This depends on what you are using the battery for. If you race competitively you will certainly want a higher “70C+” rated battery. If you are a casual racer or just backyard bashing you will be fine with a 50C rated battery. We do not recommend using lower than a “30C” rated battery pack as voltage drops may cause radio glitches. If you are using 4S packs in a 1/8th scale buggy or Truggy we recommend using at least 70C rated packs or higher as these types of vehicles draw very high amounts of current.
The “C” rating is a number that battery manufacturers use to rate the maximum amp draw a pack will withstand. It has been reported to me that the parameters for establishing this rate are as follows. The manufacturer measures the highest amp rate at which a battery will yield 80% of the stated capacity of the pack. So let’s say for a 5000 mah 50C pack, it would yield at least 4000 mah of capacity when discharged at 250 amps from a fully charged state to a cutoff of 3.0 volts. It says nothing of what damage was caused to the pack after this test, or that the test was done by direct connection to the cells and not through the power wires and plug. So take from this what you want. The only conclusion that can be legitimately be drawn from the “C” rating is that the higher the “C” rating within a particular brand the better the performance will be. The “C” rating of a pack is probably the most ambiguous measure performance that I have ever seen. Hopefully, in the future, a “real world” measure of performance can be established. “VDUL” (Voltage Drop Under Load) and “IR” Internal Resistance are the two biggest factors relating to performance. Since the resistance of the cells is so dramatically affected by increased temps, this measurement is also subject to manipulation.
Some companies really inflate this rating so it is important to understand that the “C”rating is quite subjective. Also remember that buying a lower “C” rated battery and running it in a high current draw application such as 1/8th scale cars will overstress the battery and cause the pack to “swell”.
The “S” stands for the number of cells in the pack. A 2S pack is a 2 cell pack and is rated at 7.4 volts. A 3S pack is 11.1 volts, 4S 14.8 volts and so on. Basically, each cell in a pack is 3.7 volts.
It means that the pack is made up of 4 cells total. 2 cells are wired in series and 2 cells are wired in parallel.
The “rated voltage is a number used by the battery industry to rate the median (50% charged) voltage of a battery cell. When fully charged each cell in a Lipo pack will reach 4.2 volts. The lowest voltage you should ever discharge your lipo packs to is 3.0 volts per cell (6.0 volts for a 2S pack). I highly recommend a minimum voltage cutoff of 3.4 volts per cell.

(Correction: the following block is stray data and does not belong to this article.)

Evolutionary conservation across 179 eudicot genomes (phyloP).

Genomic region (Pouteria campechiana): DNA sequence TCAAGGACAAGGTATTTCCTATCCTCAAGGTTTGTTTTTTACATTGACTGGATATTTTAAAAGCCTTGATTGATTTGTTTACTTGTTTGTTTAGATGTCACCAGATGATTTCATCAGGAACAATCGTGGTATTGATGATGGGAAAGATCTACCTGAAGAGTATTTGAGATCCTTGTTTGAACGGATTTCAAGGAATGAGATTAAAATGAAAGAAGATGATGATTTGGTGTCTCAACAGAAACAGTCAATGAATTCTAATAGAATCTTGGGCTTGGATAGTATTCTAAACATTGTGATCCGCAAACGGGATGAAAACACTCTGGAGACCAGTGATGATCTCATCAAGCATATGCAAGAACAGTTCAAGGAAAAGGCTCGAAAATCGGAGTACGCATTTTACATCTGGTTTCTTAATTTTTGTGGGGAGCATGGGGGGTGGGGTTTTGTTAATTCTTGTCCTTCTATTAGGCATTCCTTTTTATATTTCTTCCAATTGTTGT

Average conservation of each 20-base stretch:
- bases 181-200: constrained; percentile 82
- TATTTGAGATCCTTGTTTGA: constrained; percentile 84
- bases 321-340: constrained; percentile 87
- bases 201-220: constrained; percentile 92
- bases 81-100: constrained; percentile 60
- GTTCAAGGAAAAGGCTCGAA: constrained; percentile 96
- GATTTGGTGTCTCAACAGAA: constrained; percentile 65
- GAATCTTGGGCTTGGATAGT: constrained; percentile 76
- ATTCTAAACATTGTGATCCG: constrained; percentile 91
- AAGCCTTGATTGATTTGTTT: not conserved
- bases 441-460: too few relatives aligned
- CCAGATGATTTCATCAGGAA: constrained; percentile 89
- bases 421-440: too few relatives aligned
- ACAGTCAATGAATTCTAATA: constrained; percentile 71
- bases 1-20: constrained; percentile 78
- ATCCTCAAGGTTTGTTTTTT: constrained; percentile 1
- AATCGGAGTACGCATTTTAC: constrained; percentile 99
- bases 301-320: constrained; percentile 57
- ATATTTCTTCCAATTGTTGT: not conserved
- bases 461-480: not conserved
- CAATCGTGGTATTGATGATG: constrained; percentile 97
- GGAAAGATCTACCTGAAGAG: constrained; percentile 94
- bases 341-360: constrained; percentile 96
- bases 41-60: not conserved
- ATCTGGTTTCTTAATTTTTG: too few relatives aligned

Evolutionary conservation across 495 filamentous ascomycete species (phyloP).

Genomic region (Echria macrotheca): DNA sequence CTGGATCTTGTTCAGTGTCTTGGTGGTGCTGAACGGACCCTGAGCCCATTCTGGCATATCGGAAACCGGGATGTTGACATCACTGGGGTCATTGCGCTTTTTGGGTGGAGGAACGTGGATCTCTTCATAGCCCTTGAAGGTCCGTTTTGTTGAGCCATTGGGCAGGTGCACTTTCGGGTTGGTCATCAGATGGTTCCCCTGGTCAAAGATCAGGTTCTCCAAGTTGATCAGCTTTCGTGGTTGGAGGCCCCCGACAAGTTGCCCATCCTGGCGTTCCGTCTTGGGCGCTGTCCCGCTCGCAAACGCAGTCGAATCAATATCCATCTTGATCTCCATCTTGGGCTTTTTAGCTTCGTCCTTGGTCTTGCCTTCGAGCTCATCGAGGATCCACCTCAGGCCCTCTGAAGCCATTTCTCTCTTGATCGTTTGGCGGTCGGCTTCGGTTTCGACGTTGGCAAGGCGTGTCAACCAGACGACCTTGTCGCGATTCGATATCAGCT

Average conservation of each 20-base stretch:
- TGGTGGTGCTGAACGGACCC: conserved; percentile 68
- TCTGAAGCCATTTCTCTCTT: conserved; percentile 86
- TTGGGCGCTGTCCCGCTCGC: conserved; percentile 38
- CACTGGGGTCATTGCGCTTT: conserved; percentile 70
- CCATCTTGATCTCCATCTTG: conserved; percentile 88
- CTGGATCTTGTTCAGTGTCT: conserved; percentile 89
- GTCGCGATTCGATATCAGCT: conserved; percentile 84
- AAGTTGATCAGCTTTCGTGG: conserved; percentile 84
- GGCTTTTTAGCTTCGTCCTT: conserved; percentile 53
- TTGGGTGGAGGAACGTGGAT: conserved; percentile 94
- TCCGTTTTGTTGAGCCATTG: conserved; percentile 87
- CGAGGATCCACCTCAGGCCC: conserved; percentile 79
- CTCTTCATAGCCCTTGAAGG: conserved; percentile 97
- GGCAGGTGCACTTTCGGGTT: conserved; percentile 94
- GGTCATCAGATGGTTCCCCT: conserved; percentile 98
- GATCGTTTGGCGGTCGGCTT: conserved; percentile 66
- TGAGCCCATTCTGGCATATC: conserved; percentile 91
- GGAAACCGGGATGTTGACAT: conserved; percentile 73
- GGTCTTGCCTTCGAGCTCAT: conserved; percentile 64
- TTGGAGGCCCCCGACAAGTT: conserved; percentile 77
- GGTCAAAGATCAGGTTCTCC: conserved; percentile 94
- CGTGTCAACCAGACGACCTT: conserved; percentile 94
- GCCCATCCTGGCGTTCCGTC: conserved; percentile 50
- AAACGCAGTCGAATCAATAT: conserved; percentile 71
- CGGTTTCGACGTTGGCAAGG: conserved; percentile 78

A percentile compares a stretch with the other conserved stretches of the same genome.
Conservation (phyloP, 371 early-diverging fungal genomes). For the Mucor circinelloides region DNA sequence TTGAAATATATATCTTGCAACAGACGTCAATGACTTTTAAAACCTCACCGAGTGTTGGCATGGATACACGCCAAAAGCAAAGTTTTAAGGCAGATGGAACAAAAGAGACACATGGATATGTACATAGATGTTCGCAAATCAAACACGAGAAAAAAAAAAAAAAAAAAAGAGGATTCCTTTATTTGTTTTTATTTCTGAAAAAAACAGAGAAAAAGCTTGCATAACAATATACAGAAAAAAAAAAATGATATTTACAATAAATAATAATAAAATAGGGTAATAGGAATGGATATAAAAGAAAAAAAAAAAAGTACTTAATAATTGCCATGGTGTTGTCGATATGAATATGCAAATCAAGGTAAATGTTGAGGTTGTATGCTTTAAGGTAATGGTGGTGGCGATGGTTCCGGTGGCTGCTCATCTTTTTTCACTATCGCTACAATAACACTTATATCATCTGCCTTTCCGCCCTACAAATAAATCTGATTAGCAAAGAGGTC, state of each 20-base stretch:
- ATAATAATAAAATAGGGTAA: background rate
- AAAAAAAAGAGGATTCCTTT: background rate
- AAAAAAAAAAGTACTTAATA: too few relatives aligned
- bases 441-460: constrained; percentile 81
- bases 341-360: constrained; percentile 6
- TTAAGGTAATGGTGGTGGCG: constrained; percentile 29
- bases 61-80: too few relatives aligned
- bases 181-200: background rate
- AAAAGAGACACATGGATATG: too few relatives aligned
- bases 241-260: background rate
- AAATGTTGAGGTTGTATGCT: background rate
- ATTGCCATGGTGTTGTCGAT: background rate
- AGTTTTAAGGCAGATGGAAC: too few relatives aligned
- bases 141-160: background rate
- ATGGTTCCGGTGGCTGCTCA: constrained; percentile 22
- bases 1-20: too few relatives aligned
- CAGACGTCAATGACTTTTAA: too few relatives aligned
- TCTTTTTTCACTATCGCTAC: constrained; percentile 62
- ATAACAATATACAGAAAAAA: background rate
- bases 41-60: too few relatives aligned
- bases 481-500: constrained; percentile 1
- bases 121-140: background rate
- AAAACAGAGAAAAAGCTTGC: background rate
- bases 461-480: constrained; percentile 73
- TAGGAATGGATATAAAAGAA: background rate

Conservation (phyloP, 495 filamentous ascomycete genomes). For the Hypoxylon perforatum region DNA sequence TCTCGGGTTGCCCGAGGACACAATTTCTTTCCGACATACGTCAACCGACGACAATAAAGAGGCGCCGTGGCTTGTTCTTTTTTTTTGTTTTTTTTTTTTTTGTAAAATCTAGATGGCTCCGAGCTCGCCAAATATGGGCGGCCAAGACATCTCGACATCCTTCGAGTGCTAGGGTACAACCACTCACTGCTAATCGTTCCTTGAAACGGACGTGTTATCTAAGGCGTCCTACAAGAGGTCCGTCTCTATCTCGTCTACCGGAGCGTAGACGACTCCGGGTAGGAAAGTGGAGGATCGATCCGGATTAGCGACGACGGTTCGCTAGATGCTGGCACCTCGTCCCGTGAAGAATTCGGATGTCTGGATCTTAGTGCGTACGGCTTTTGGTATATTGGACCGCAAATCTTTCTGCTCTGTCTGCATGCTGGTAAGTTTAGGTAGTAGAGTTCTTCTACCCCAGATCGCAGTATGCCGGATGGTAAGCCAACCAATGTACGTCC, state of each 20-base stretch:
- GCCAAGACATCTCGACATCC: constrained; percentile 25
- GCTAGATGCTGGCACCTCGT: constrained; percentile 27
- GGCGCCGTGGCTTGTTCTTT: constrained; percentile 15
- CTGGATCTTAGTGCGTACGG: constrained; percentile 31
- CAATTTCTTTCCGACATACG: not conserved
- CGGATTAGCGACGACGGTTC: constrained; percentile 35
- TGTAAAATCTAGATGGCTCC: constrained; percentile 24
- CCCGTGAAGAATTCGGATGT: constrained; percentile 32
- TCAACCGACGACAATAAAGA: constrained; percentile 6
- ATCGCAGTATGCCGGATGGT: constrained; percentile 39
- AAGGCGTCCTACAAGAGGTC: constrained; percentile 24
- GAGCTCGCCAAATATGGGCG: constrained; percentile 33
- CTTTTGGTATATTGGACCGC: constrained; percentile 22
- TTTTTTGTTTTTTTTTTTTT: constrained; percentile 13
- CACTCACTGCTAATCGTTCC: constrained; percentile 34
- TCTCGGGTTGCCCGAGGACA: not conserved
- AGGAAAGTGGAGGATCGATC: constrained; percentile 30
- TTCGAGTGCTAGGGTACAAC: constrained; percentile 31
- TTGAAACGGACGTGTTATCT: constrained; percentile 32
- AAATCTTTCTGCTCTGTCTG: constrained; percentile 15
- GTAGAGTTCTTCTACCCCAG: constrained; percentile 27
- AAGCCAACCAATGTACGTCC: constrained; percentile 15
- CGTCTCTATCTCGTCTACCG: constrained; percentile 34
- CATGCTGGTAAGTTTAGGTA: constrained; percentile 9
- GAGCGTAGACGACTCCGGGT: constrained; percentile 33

This is the “balance plug” and is inserted into the output balance port of the battery charger. It allows the charger to adjust the current so that each cell in the pack reaches the same (4.2) voltage at the completion of the charge cycle. Make sure the balance ports match the balance plug on the battery pack as their are a few different types of balance plugs. The most common is an XH plug and is found on most brands of Lipo chargers. Adapter for different types of balance plugs are available and many chargers come with different balance adapters.
Nothing. The balance plug is only used for balancing during charging or discharging
After you are done using your Lipo battery make sure you unplug the battery from the car! Leaving a Lipo battery plugged into the speed control (even with the switch off) for extended periods of time can cause the voltage to drop too low causing permanent damage to the pack. Make a habit out of removing the pack from the vehicle and putting the pack into a lipo bag. Just put it in a cool dry place. If you don’t plan on running the pack for a month or longer charge or discharge the pack as necessary to get the pack to 3.8 volts per cell. For example, a 2S pack should be at 7.6 volts. This is referred to as a “storage charge”. A trick for extending the life of Lipo packs is to place the pack in a plastic storage bag and put it in the Refrigerator. Allow them to return to room temperature before charging them. Never ever leave a Lipo in a hot car! Although Lipo’s are designed for a maximum temperature of 140 degrees F, a temperature of 100 degrees F for an extended period of time (<24hrs) can cause “puffing” and will cause permanent damage to the pack. The cooler is always better.